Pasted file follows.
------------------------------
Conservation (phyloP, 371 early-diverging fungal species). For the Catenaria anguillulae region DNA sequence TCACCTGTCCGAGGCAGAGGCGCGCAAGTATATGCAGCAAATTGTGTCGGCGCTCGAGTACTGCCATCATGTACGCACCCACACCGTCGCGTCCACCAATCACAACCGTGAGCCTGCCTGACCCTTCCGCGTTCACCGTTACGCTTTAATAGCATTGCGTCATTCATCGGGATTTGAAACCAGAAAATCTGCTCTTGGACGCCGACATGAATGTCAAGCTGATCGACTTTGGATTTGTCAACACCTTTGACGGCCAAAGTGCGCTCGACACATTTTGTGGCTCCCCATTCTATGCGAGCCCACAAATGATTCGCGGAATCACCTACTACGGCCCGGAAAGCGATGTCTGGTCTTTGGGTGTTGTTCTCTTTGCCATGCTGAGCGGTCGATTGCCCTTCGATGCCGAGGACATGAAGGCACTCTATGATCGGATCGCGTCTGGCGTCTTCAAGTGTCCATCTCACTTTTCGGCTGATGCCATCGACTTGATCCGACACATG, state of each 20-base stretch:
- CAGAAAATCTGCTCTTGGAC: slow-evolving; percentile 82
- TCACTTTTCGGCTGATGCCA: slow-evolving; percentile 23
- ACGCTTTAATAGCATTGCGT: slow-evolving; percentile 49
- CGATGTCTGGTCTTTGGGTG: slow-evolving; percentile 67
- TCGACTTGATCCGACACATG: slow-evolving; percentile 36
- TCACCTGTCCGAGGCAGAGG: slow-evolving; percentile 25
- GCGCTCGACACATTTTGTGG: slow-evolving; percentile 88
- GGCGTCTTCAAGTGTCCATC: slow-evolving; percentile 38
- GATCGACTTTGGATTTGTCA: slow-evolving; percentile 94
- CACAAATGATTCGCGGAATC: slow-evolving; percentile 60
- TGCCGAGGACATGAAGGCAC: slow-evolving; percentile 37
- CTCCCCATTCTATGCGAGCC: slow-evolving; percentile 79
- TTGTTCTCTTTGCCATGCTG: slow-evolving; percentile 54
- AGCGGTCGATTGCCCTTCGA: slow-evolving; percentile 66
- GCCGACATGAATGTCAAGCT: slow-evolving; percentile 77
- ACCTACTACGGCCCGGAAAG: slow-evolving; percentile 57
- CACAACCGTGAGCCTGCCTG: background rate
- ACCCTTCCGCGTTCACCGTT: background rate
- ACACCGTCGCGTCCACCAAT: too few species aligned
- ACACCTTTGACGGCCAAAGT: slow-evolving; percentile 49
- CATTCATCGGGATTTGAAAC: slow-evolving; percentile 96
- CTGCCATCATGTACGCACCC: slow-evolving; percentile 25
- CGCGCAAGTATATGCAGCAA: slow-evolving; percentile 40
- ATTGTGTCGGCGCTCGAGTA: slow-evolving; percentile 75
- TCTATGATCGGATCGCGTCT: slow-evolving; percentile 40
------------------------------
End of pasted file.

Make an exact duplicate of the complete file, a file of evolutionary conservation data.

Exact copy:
Conservation (phyloP, 371 early-diverging fungal species). For the Catenaria anguillulae region DNA sequence TCACCTGTCCGAGGCAGAGGCGCGCAAGTATATGCAGCAAATTGTGTCGGCGCTCGAGTACTGCCATCATGTACGCACCCACACCGTCGCGTCCACCAATCACAACCGTGAGCCTGCCTGACCCTTCCGCGTTCACCGTTACGCTTTAATAGCATTGCGTCATTCATCGGGATTTGAAACCAGAAAATCTGCTCTTGGACGCCGACATGAATGTCAAGCTGATCGACTTTGGATTTGTCAACACCTTTGACGGCCAAAGTGCGCTCGACACATTTTGTGGCTCCCCATTCTATGCGAGCCCACAAATGATTCGCGGAATCACCTACTACGGCCCGGAAAGCGATGTCTGGTCTTTGGGTGTTGTTCTCTTTGCCATGCTGAGCGGTCGATTGCCCTTCGATGCCGAGGACATGAAGGCACTCTATGATCGGATCGCGTCTGGCGTCTTCAAGTGTCCATCTCACTTTTCGGCTGATGCCATCGACTTGATCCGACACATG, state of each 20-base stretch:
- CAGAAAATCTGCTCTTGGAC: slow-evolving; percentile 82
- TCACTTTTCGGCTGATGCCA: slow-evolving; percentile 23
- ACGCTTTAATAGCATTGCGT: slow-evolving; percentile 49
- CGATGTCTGGTCTTTGGGTG: slow-evolving; percentile 67
- TCGACTTGATCCGACACATG: slow-evolving; percentile 36
- TCACCTGTCCGAGGCAGAGG: slow-evolving; percentile 25
- GCGCTCGACACATTTTGTGG: slow-evolving; percentile 88
- GGCGTCTTCAAGTGTCCATC: slow-evolving; percentile 38
- GATCGACTTTGGATTTGTCA: slow-evolving; percentile 94
- CACAAATGATTCGCGGAATC: slow-evolving; percentile 60
- TGCCGAGGACATGAAGGCAC: slow-evolving; percentile 37
- CTCCCCATTCTATGCGAGCC: slow-evolving; percentile 79
- TTGTTCTCTTTGCCATGCTG: slow-evolving; percentile 54
- AGCGGTCGATTGCCCTTCGA: slow-evolving; percentile 66
- GCCGACATGAATGTCAAGCT: slow-evolving; percentile 77
- ACCTACTACGGCCCGGAAAG: slow-evolving; percentile 57
- CACAACCGTGAGCCTGCCTG: background rate
- ACCCTTCCGCGTTCACCGTT: background rate
- ACACCGTCGCGTCCACCAAT: too few species aligned
- ACACCTTTGACGGCCAAAGT: slow-evolving; percentile 49
- CATTCATCGGGATTTGAAAC: slow-evolving; percentile 96
- CTGCCATCATGTACGCACCC: slow-evolving; percentile 25
- CGCGCAAGTATATGCAGCAA: slow-evolving; percentile 40
- ATTGTGTCGGCGCTCGAGTA: slow-evolving; percentile 75
- TCTATGATCGGATCGCGTCT: slow-evolving; percentile 40